We’ve been having a struggle with the weather this week. We started the week with snow, which was beautiful and magical and we loved it. Then the sun came out and it was clear and bright and we loved it. With the sun came the wind. It was hard and cold and we hated it. This wind is called tramontana, and means across the mountains. This wind comes from the north, over the Alps, and blows across Italy with violence.
Several nights when we went to bed we could hear the wind rumbling outside. This wind doesn’t howl, it rumbles. It’s a presence, a force – it’s not gentle and it’s not mild. It’s dominating. When it blows, you know it’s in charge. We’ve been housebound most of the week because it’s just too windy to do anything outside. We’ve managed a couple of walks, bundled against the gusts, heads down, eyes watering. The wind will not be photographed like the fluffy snow or the warm sunshine, casting its beams earthward. You can only see it disturbing the trees and bushes, lashing them around like wet noodles. My weather app says the winds have been about 15 miles an hour and I believe that may be an understatement.
The Tuscan Sun
Frances Mayes knew what she was doing when she linked the sun and Tuscany together in the minds of millions. It’s one of the those book titles that are so evocative that they’ve become standard parts of speech. Catch 22, Gone With the Wind, even Frankenstein. Under the Tuscan Sun conjures an image of rolling green landscapes, dotted with vineyards and olive groves, all basking under bright blue skies with brilliant sunshine. And that is so true. There is nothing like the Tuscan sun. It warms you body and soul like nothing else. The second you step out of it, into a house or the shade of a tree, you miss it. Just like the wind, the sun here is a presence, a force.
Friday our week of tramontana hell ceased. The sun was dominating and it was a glorious day ripe with possibilities. We couldn’t let this day go by without paying homage to the sun and celebrating the demise of the tramontana. We took a road trip.
To the Casentino
The Casentino is a valley between Arezzo and Florence and is a food and nature lovers dream. The Arno flows through it and its forests provided much of the wood used in the construction of the Duomo in Florence. National parks abound here with great trails and incredible scenery. That we will come back and do in the spring and summer when the temps are higher and the snow gone. It also has a rich religious history, with the monasteries of both Della Verna and Camoldoli in the hills above. We were there for the food and the castles.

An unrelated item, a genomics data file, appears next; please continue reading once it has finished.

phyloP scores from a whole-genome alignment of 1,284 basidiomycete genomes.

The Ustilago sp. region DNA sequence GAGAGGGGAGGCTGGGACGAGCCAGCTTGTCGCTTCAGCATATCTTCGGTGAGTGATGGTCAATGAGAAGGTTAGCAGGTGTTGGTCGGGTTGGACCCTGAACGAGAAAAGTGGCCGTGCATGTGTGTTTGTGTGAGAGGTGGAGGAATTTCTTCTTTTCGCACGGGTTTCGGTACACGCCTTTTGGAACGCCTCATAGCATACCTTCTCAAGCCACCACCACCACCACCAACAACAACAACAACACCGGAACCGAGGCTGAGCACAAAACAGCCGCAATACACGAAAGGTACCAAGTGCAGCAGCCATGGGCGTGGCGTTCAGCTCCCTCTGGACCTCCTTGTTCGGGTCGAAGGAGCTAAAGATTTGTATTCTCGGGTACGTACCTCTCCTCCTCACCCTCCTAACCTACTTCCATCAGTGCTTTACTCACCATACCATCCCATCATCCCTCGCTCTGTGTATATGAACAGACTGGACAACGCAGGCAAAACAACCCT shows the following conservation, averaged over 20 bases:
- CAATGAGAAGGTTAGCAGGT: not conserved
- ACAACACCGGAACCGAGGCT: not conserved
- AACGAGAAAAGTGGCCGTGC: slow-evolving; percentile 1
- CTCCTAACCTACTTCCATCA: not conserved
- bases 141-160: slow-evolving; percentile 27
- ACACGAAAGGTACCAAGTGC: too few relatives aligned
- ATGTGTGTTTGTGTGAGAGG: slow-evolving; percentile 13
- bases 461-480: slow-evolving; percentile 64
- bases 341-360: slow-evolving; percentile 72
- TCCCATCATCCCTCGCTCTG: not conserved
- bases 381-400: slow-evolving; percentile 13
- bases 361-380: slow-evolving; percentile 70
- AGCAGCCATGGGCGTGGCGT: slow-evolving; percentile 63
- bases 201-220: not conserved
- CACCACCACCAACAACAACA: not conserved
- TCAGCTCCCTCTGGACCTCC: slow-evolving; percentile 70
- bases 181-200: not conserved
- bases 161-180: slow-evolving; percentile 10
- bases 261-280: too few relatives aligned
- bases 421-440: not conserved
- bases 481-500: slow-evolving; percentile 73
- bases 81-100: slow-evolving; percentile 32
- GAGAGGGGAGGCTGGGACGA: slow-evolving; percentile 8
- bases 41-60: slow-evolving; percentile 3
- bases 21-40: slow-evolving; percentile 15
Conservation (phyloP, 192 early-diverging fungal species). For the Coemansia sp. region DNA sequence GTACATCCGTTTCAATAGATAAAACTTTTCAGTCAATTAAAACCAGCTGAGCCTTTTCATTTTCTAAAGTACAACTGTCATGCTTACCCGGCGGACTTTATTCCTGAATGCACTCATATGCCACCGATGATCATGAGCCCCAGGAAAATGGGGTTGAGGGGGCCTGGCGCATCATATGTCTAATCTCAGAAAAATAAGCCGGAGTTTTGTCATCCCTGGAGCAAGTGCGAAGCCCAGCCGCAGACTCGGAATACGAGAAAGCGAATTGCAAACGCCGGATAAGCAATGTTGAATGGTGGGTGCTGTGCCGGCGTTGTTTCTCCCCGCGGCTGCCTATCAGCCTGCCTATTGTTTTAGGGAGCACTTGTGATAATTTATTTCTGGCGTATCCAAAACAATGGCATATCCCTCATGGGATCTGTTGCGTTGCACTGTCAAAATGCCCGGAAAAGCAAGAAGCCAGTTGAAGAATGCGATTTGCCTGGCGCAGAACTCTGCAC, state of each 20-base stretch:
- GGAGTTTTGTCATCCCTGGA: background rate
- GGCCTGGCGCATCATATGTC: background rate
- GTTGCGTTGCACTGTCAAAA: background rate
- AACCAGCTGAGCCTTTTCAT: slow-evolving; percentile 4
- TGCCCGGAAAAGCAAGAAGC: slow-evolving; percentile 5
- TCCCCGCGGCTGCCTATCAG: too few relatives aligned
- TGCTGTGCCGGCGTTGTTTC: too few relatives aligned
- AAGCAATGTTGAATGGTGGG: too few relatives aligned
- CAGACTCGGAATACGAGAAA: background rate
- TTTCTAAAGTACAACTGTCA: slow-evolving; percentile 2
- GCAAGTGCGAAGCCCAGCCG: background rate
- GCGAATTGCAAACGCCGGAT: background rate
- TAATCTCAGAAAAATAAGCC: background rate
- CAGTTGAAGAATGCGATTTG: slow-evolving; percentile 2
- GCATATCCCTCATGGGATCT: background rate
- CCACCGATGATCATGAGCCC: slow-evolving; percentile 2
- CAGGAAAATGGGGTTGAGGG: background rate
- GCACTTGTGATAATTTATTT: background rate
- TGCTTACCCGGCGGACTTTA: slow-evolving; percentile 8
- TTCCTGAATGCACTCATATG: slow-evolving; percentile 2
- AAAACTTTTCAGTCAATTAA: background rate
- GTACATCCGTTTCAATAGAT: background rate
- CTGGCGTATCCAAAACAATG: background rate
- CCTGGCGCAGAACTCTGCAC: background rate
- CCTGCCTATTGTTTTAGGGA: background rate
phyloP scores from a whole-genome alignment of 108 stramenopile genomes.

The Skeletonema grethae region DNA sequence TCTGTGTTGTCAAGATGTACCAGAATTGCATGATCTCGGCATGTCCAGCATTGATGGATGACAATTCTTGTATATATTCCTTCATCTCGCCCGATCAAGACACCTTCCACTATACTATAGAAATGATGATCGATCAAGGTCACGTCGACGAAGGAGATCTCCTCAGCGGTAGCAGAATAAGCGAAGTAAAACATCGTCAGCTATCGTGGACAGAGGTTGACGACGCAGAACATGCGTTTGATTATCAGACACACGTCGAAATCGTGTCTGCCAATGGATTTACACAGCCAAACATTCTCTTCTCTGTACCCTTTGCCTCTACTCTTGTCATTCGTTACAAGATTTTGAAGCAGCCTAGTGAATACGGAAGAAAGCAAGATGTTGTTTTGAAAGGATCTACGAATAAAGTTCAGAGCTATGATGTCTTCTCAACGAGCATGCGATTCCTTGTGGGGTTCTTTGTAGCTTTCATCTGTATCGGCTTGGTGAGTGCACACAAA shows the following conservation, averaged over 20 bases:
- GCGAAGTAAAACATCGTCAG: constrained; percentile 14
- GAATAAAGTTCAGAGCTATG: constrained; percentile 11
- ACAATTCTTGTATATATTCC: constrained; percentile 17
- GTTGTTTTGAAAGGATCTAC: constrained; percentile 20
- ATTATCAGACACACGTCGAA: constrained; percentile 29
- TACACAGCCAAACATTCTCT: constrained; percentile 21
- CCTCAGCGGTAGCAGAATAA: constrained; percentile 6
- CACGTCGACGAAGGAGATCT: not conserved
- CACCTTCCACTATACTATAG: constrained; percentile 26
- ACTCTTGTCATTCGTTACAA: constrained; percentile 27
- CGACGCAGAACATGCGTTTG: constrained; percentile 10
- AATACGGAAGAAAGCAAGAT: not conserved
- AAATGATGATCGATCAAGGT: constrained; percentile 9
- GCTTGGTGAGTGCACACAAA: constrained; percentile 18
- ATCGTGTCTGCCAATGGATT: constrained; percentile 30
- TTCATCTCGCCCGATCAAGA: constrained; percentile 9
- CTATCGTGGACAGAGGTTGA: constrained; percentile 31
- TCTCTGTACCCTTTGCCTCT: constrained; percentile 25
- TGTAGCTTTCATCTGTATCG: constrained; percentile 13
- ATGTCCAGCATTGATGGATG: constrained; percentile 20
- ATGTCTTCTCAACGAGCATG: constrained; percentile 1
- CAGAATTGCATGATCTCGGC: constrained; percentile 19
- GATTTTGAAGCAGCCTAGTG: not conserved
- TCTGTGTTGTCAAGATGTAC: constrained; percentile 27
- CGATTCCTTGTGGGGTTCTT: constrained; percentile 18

Lunch in Bibbiena
We stumbled on a restaurant in Bibbiena several years ago that we just love. I found Il Tirabuscio through my Slow Food app (it never steers me wrong) and it’s become a food destination for us.
We had a wonderful lunch that was as beautiful for the eyes as the stomach. Steve had Battuta di Chianina, which means beaten chianina (the most wonderful beef from Tuscany). It’s basically steak tartare. I prefer my meat cooked, but he loves this dish. I had pici pasta with sambudello ragu, a kind of blood sausage made from Casentino grey pigs. Sambudello is specific to this area and really can’t be found elsewhere in Italy. This is the kind of simple dish that I always seek out on menus. Local ingredients prepared with minimal fuss. Steve had potato tortelli with a Casentino grey pig ragu. His ragu was tomato based, very unlike mine. Potato tortelli are also very specific to this area and are rooted in cucina povera – poor cooking where they took what they had and fed their families. In this case, potatoes substituted for meat in the tortelli (kind of like ravioli). Both these dishes were wonderful – flavorful, subtle, and very, very local. After the pasta, we shared a cheese tray with local cheeses and honeys. This is my favorite way to end a meal – several bites of cheese with a drizzle of local honey. Perfection.
There are several castles in the Casentino, many of which we’ve visited over the years. We wanted to go to some we’d never been to, so set out for Stia in search of the Castello di Porciana. Porciana is pint-sized hamlet that sits in the hills above Stia. One of the few remaining castles in the area, it was home for a while to the exiled Dante. Built around 1000, it was the home to the Guidi family, a noble family from the north of Italy who married into a noble Tuscan family and proceeded to build several castles in the Casentino. To look at it today, you wonder about the term “castle”. It looks more like a fortress than something you would imagine Sleeping Beauty occupying. And in fact it was. Defense was the primary concern and you couldn’t be too high or too fortified to protect your holdings. Unfortunately for us, the castle is only open for tours from May to October, so all we could do was walk around it and look up and imagine. Porciana is a teeny-tiny place, but is actively occupied. We saw several locals taking advantage of the wonderful sunshine and the absence of the tramontana, gazing out over the gorgeous Casentino valley, renewing their connection to the universe.
We just couldn’t let go of this perfect day, so when we got back home, we strolled down to the sports bar and had a cocktail to cap it off. In the glory days of summer and fall, we had a ritual of going to the bar on Friday afternoons. Steve continues to point out to me that Friday has no real relevance to us since we don’t measure our time by the work week anymore. But decades of anticipation for Friday and all it meant are still ingrained in my psyche and I hold Friday in reverence. Although now, Mondays are pretty great, too.